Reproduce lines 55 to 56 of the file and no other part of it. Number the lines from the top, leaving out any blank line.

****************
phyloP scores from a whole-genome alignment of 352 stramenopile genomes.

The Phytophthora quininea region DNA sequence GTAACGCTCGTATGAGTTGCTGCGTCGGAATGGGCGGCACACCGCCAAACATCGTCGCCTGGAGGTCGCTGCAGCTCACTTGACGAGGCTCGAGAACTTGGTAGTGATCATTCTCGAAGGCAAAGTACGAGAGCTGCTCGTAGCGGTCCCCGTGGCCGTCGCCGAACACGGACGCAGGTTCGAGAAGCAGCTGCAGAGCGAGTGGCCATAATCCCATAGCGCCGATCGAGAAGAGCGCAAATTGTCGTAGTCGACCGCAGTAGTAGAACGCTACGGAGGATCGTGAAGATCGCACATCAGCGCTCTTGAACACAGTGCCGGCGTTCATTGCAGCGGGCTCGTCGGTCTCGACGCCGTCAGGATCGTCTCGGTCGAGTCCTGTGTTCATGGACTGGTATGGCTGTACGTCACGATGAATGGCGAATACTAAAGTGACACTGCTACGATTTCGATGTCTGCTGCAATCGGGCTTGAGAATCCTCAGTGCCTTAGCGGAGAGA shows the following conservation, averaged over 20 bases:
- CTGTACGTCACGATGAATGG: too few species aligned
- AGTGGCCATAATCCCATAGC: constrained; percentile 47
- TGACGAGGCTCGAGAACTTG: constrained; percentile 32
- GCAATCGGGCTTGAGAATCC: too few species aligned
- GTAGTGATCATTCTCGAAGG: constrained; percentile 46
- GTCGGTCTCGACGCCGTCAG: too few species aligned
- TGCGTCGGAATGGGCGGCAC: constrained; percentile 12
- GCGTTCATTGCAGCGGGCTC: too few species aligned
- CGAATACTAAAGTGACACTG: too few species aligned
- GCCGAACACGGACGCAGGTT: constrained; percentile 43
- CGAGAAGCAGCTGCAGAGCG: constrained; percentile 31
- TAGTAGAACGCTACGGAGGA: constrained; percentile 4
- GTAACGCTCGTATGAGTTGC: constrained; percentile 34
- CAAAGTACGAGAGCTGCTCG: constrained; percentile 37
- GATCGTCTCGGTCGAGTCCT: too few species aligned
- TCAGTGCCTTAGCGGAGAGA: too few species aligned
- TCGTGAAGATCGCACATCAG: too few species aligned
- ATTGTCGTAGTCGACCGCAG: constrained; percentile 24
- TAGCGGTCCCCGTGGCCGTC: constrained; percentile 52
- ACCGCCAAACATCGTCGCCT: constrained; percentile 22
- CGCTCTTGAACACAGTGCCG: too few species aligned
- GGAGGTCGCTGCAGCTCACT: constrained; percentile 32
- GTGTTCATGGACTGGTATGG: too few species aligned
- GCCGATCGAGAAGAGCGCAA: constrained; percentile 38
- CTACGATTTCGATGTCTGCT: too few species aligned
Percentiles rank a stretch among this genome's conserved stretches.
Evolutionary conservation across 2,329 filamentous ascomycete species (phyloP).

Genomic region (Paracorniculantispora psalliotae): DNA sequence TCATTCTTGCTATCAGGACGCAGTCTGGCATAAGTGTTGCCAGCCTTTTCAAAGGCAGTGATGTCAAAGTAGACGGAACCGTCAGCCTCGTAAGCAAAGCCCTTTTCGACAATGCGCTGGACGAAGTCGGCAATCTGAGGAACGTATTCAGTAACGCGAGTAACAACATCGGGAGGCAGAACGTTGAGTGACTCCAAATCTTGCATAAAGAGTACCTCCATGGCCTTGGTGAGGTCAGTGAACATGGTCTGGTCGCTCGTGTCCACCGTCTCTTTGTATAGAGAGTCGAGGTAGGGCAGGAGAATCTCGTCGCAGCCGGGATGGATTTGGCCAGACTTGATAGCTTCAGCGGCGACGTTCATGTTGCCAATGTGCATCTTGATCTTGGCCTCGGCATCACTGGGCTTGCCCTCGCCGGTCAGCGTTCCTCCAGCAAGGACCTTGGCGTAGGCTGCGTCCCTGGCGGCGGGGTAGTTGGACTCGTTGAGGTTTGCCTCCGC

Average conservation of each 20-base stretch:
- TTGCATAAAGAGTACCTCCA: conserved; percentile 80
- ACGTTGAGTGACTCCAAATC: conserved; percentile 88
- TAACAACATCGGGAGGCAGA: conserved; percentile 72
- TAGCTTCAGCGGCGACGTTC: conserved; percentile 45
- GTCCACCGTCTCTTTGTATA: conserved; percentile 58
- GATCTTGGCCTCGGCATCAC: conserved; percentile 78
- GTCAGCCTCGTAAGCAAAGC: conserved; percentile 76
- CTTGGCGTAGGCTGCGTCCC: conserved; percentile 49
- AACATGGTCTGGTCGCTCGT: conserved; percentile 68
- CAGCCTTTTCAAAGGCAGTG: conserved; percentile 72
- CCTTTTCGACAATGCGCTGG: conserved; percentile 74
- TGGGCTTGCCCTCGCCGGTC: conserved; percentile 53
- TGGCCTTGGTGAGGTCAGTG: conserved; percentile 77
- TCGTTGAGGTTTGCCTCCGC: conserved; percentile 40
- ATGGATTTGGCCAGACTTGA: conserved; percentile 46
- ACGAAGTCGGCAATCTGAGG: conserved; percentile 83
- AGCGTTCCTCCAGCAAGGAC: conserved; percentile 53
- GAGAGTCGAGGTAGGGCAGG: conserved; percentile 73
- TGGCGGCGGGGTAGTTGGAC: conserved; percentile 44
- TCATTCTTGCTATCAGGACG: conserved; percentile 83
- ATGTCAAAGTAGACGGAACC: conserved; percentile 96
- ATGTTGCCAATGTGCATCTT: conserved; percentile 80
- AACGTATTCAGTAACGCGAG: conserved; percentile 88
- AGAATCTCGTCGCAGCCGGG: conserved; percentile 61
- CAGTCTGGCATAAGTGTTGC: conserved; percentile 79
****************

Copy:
- AGAATCTCGTCGCAGCCGGG: conserved; percentile 61
- CAGTCTGGCATAAGTGTTGC: conserved; percentile 79